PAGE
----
We will be celebrating Bodhi Day (The Buddha's Enlightenment Day)onSaturday July December 8th(Note There won't be a sangha evening on the first Tuesday of December)You are most welcome to join us, ideally for the whole day. NB. Booking is essential
- via the link in the newsletter ::hereBODHI DAY SCHEDULEThis is the probable timetable although there may be some slight tweaks between now and then. If there's anything here you're unsure about, confused by, have forgotten how to do, have never done, fear not - all will be explained at the time! Acharya Sujatin will be acting as both celebrant and bell master and you'll have an Amida service book to consult so there is nothing to memorise - just join in, sit back and immerse yourself. There are cushions and kneeling stools in the shrine room - if you need a chair let us know.
Do bring along biscuits or cake to share during the breaks.
10: Arrival, coffee
10:30: Morning Service, including Summary of Faith and Practice
11: 15: Brief group check in, reading about Refuge
11:45: Pureland Practice (walking, sitting) followed by Sange Mon and Renewal/Taking of Refuge)
1: Light lunch - vegan soup, rolls, cheese, vegan pate
2: Afternoon Service and chanting to mokujo :: link
3: Dharma talk followed by tea and discussion
4: Nembutsu chanting - walking and sitting
5: Nembutsu sharing circle
5:30: Evening Service
Time: 10 am - 6 pmVenue: 'Taigh an t-Solais', 19 Fairmount TerraceBarnhill, Perth PH2 7AS
This will be followed by optional supper at a restaurant in the city.
Details of where to find us are :: here
There is no cost for this retreat.
However donations towards our projects in the UK and India are most welcome
- see more :: hereNAMO AMIDA BU
Dharmavidya: Meditation with Nembutsu
:: Dharmavidya writes
Meditation is a natural expression of spiritual liberation. When we are swimming in grace, the heart lifts and sings. In following the Dharma one is filled with joy and gratitude that Buddha’s appear in the world. The traditional way to express this is through one or other of the formulas of Refuge, and especially nembutsu.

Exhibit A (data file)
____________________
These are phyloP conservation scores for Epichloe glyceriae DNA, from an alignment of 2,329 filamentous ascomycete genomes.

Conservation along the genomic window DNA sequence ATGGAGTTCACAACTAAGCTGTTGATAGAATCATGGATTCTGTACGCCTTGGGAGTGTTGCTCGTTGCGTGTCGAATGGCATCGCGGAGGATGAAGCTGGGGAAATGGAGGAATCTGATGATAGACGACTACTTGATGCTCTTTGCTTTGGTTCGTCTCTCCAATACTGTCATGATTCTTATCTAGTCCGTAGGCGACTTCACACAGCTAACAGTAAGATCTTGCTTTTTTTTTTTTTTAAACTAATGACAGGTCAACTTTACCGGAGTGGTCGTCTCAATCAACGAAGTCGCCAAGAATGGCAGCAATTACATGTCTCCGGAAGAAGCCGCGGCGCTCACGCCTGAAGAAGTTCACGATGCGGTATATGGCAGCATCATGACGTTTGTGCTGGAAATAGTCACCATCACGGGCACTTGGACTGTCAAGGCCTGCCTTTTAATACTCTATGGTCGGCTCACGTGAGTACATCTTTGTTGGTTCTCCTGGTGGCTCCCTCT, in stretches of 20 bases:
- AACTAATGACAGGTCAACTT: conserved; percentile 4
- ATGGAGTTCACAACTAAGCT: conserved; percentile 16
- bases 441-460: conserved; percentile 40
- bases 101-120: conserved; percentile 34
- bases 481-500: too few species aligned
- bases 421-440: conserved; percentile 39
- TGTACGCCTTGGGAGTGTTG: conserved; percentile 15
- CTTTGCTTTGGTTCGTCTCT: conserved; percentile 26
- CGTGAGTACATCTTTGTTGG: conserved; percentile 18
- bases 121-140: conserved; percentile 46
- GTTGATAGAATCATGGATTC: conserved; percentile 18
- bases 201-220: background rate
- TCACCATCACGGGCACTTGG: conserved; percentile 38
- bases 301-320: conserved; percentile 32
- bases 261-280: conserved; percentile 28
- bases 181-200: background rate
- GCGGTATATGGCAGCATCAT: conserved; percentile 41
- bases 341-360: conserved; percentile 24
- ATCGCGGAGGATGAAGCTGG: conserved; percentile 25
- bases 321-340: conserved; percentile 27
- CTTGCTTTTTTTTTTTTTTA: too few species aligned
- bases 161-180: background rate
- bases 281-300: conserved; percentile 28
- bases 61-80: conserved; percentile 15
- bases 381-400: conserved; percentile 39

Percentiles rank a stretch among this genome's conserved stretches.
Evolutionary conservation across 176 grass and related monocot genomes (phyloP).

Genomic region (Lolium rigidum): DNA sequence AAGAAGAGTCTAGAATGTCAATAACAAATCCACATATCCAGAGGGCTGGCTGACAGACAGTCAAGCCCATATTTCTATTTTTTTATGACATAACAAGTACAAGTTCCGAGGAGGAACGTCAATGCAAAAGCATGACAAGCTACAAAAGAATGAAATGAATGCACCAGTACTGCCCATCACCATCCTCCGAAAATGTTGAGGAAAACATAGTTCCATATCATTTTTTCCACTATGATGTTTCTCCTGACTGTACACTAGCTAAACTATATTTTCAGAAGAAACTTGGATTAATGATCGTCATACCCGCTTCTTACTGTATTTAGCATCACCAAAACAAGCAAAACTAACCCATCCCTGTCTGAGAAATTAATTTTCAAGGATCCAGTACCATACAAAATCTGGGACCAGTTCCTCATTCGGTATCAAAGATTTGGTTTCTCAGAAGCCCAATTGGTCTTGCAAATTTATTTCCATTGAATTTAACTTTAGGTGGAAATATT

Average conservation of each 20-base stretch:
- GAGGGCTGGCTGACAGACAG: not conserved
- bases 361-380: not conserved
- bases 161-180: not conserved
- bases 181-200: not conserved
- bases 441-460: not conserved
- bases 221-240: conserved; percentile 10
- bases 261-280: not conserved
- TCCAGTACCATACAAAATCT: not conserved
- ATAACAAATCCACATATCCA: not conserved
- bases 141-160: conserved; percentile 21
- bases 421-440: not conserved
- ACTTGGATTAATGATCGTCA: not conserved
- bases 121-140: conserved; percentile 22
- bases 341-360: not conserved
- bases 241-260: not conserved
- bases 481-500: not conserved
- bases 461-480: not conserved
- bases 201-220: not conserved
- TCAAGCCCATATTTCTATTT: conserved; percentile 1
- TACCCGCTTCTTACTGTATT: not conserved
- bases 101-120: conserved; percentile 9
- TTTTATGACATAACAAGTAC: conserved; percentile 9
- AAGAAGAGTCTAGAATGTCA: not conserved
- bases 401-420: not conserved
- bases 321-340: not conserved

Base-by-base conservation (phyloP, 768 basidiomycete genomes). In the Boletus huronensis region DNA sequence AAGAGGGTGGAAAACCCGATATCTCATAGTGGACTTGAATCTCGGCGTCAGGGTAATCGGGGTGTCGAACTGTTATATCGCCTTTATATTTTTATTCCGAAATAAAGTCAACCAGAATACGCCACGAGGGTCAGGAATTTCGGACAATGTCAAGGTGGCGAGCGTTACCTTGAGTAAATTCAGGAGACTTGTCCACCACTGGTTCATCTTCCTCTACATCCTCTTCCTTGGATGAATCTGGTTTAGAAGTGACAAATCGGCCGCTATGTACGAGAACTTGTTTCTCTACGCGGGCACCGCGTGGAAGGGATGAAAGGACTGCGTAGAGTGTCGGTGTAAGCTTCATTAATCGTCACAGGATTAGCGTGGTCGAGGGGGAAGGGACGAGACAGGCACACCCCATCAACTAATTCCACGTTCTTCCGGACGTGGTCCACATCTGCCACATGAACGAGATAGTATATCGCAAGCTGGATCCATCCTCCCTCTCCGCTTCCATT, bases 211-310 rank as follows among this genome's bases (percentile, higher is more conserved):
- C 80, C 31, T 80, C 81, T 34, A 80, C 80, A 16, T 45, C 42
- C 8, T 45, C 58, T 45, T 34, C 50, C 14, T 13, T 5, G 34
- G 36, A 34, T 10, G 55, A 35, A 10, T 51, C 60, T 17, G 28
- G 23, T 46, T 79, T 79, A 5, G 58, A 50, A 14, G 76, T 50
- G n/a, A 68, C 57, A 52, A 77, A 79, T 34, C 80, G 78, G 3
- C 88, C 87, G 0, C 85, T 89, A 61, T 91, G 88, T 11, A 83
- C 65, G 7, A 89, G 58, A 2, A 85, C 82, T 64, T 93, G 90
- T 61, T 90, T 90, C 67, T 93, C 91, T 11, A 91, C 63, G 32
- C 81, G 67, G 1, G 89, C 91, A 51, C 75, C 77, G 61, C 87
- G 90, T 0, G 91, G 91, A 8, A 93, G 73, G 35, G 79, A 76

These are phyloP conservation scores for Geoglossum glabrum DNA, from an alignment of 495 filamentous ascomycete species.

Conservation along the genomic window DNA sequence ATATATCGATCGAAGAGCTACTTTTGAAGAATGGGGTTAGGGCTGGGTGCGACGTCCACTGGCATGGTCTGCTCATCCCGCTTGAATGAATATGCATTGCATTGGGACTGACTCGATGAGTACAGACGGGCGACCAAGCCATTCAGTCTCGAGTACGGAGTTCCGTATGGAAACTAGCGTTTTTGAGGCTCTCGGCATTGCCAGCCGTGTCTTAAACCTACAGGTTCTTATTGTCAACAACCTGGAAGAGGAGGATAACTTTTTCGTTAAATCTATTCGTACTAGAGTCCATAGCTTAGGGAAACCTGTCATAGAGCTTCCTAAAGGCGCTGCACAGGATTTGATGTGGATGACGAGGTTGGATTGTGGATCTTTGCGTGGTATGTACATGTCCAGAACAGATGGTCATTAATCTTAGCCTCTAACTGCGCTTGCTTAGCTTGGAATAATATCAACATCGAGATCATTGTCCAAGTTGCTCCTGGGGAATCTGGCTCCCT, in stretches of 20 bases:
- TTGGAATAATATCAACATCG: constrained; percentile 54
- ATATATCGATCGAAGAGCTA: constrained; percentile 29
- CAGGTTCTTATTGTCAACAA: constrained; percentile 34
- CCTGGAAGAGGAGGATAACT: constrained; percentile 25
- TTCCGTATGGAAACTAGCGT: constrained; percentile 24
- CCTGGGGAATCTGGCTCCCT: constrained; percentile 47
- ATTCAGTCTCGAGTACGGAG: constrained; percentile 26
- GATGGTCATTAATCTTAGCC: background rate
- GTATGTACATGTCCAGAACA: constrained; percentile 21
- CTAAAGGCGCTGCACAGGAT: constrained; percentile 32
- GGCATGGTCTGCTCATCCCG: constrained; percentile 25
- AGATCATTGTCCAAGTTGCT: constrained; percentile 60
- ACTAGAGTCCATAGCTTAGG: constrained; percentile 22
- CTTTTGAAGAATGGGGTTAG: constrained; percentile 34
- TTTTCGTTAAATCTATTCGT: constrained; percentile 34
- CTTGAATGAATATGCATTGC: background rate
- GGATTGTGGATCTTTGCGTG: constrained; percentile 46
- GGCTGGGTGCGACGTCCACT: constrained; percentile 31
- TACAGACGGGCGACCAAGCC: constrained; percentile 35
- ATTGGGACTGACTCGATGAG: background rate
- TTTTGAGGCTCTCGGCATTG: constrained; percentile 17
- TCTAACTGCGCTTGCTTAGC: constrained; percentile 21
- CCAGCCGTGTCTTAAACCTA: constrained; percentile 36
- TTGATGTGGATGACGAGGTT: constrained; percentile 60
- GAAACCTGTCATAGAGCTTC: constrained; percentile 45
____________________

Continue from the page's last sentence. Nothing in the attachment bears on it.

Meditation in Buddhism reaches its full form in keeping Buddha ever in mind and the nembutsu is a simple way to express this. The actual form of words varies a little from culture to culture - “Namo Amida Bu”, “Amitabhaya”, “Namo Omito Fo”, and so forth.
A most natural form of meditation, therefore, is to, as they say, mount the words upon the breath. Thus one can sit for a time and be aware of the breathing and with each in-breath and each out-breath, say the words… Namo Amida Bu; Namo Amida Bu.
To sustain this for a period one needs to maintain a certain balance. The mind is such that other thoughts, images and feelings will arise. Thus it is possible for the mind to wander or even for sleep to supervene. If you are happy to fall asleep, no problem. In fact, this can be a fine way to end the day, entering slumber with the sacred words in mind.
However, if you want to maintain your practice, it is important to learn to let the intruding mental impulses enter but not dominate. To do this one should not let them get a grip upon the mind, but allow them to fragment even as they are forming. Then the nembutsu remains centre stage and other thoughts become like a background of white noise, gently pulsing in and out of awareness, but never so strong as to carry one away.
Of course, for this to be successful, one must not deem anything more important than the nembutsu itself. This can mean that a very slight effort is required as each thought or image enters, to let it drop down in importance. This is because one has already established many habits of prioritising certain ideas. If something that seems particularly important comes into one’s mind, one might need to inwardly smile and say, “Later,” and set it aside just for now. Meditation is substantially a matter of giving the object of meditation absolute priority for the time of the exercise.
I was recently a subject in a piece of research in which measurements were made of the wave patterns in my brain while meditating, and I was using this method. I am told that the results showed an unusual degree of stability in my concentration and in the presence of a steady rhythm of alpha waves. I was very interested in this. It seems that the repetitions of nembutsu do not show up in the way that thought does, but serve rather to stabilise the contemplative exercise.
I find this much more satisfactory than such methods as counting the breaths. Counting has no devotional element and is merely mechanical, whereas the nembutsu is essentially a love song and its repetition is like the beating of the heart.
Many people like to meditate and find it beneficial. We should not, however, regard it purely as a psychological self-help technique. If you meditate, do it in a way that deepens your spirit and connects you with the universal grace. I, therefore, recommend this practice. A period of sitting quietly centring all upon the nembutsu is a beautiful way to deepen one’s life.